The Hindu religion believes in life after death. The followers of this religion believe that the actions they commit during their lifetime will decide if they will go to heaven or hell. After their karma is exhausted, they are born on earth again. Their actions in the past life will determine to a large extent their next life. In others, the good or bad karma committed during one lifetime will carry on to others as well until all the bad karma is exhausted. When this happens, the soul ultimately reaches the Lord.
In this light of this belief, how is it possible that Duryodhana, the oldest and the most evil of the Kauravas went to heaven and not hell. How is it possible that such an evil person who was directly and indirectly responsible for the death of thousands of men went to heaven? Should he not be punished for his evil acts by going to hell? Also, by sending him to heaven, was not the Lord sending the wrong message to the world? People will tend to assume that it is right to commit evil and they still have a chance to go to heaven just like Duryodhana. This is against all the established principles of righteousness.
To counter these questions, Lord Krishna said that duty comes above everything else and anyone who fulfills his or her duty can enter the heaven. Accordingly, Duryodhana completed his duty as a warrior because he fought valiantly in the war. He did not shy away from the enemy and did not run away. For a person born in the warrior clan, the ultimate duty is to defend the country even if it means getting killed. In this regard, Duryodhana finished his duty with dignity and this earned him a place in heaven (Palshikar, 2013).
Further, the Lord said that there is hope for anyone who commits evil provided he accepts his mistake and surrenders to Him. In Bhagvad Gita (Chapter 9, verse 30-31), He says that even if a man has misbehaved grossly, he has refuge provided he worships Me and is devoted to Me. When he does so, he attains the mind of a sage and gets everlasting peace in his mind. After this enlightenment, he will only commit good deeds and will eventually reach me. In other words, even the most evil person in the world can convert to a righteous person provided he is devoted to the Lord.
Therefore, Duryodhana went to heaven because he fulfilled his duties and at the time of his death, he realized his folly. He surrendered himself to Lord Krishna and as a result, he went to heaven and not hell.
From both these arguments, it is clear that Bhagavad Gita talks about how good will ultimately triumph the evil even though it might look like evil is having an upper hand.
Relevance in Today’s World
The Bhagavad Gita opens with evil in the first stanza. It says that man has to discern between the good and the evil in everyday life and at the time of sleeping in the night, every person should ask whether this battle between good and bad was won. This saying is relevant in everyday life as well because human beings have to constantly discern between good and bad.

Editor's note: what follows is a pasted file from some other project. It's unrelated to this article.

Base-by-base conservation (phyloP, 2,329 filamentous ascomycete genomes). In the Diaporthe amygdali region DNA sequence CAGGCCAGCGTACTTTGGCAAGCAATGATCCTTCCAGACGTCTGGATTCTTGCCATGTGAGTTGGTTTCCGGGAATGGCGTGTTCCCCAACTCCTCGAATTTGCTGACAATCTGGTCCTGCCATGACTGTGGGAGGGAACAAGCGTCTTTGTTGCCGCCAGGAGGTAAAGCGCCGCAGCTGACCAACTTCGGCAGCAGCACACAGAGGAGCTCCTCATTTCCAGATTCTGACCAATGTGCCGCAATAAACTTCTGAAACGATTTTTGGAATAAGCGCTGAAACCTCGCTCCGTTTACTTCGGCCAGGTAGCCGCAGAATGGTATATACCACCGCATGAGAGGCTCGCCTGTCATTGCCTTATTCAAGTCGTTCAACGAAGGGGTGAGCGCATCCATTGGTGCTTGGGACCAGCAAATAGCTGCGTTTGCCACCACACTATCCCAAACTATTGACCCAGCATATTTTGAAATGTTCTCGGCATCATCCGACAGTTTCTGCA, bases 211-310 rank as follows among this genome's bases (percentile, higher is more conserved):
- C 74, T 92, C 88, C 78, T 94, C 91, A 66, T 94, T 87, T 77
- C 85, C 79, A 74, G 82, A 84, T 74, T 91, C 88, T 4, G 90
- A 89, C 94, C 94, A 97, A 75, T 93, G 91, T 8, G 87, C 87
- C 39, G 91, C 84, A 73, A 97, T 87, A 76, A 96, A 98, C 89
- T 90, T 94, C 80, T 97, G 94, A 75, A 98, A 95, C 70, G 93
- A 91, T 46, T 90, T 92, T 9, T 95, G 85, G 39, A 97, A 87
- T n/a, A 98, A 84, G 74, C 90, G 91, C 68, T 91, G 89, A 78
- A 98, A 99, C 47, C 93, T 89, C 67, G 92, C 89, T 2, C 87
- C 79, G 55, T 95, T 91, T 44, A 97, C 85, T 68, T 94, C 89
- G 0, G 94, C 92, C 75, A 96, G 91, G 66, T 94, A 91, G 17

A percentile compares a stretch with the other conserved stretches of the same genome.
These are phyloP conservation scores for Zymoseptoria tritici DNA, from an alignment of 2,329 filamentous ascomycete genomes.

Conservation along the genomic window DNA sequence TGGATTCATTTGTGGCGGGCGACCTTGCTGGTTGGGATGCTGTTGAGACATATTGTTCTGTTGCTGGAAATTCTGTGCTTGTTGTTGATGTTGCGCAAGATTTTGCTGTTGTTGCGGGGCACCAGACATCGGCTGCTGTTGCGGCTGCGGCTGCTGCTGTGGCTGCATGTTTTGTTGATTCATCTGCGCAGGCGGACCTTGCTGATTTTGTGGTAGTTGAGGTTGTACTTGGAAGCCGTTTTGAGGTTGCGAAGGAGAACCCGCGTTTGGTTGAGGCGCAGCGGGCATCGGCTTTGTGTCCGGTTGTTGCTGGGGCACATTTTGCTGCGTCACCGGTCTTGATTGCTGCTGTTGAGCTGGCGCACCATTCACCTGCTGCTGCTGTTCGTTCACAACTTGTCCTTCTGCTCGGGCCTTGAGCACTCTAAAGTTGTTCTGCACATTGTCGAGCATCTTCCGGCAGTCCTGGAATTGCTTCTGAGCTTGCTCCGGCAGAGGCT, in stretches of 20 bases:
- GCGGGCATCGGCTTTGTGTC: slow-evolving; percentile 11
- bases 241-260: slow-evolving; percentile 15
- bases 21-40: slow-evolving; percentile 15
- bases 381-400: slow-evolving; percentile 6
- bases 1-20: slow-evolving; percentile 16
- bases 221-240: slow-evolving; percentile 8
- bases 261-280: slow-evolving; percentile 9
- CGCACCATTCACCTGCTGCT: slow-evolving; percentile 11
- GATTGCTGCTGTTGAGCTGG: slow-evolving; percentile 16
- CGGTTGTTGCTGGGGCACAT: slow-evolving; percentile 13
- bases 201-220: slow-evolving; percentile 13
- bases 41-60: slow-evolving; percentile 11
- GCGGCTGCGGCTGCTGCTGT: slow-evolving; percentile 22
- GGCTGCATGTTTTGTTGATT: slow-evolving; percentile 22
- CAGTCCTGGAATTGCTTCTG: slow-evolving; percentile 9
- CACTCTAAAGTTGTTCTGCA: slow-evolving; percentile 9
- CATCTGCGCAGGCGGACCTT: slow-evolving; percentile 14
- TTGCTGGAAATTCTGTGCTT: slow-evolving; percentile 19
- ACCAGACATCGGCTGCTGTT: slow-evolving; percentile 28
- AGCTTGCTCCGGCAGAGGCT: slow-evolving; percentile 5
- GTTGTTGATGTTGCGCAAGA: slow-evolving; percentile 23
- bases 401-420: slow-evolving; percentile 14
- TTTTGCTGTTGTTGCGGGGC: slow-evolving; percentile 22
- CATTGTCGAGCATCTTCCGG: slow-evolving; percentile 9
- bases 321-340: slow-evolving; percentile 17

There is an everlasting struggle between good and evil at the physical, emotional, psychological and philosophical levels. There is faith and doubt, pride and humility, spiritual and material desires, bravery and cowardice, truth and lies, happiness and sorrow and good and bad habits (Yogananda, 2013). Every person makes a conscious choice between the good and the bad aspects, depending on their respective circumstance, ability, need and upbringing. When they choose good over the evil, their life will e peaceful and this choice will take them one step closer to God.
Conclusion
Evil is one of the central themes of Bhagavad Gita because it was written as a result of the fight between the good Pandavas and the evil Kauravas. In this scripture, there are many aspects that look like evil was upheld, but in reality, it is only truth and good that won the battle. A deep analysis of the Bhagavad Gita reveals that the Lord is everywhere and conceives everything. He is the one who puts mankind in a particular situation to help people to learn something new. In this sense, He was the one who created good and bad people and made them fight because he wanted to uphold dharma or righteousness. The eventual goal is to teach humans for generations spanning through thousands of years that choosing the right way of life is the only way to have a good life. To teach this, the Lord descended as Krishna and abolished evil from this world.

References

Zaehner, Charles. The Bhagavad-Gita. Oxford, UK: Oxford University Press. 1973.
Hridayananda dasa Goswami. Dharma in the Bhagavad Gita. Krishna.com. 2013.
Yogananda, Paramahamsa. The Bhagavad Gita. Yogananda.com. 2013.
Palshikar, Sanjay. Bhagavad Gita, Evil and the Practice of Finitude. New York: Taylor & Francis Group. 2013.
Yogiraj, Sriyukteshwar. Srimad Bhagavad Gita. California:iUniverse. 2004.
Easwaran, Eknath. The Bhagavad Gita. Ooty: Nilgiri Press. No date.
Mookherjee, Braja Dulal. The Essence of Bhagavad Gita. New Delhi: Academic Publishers. 2004.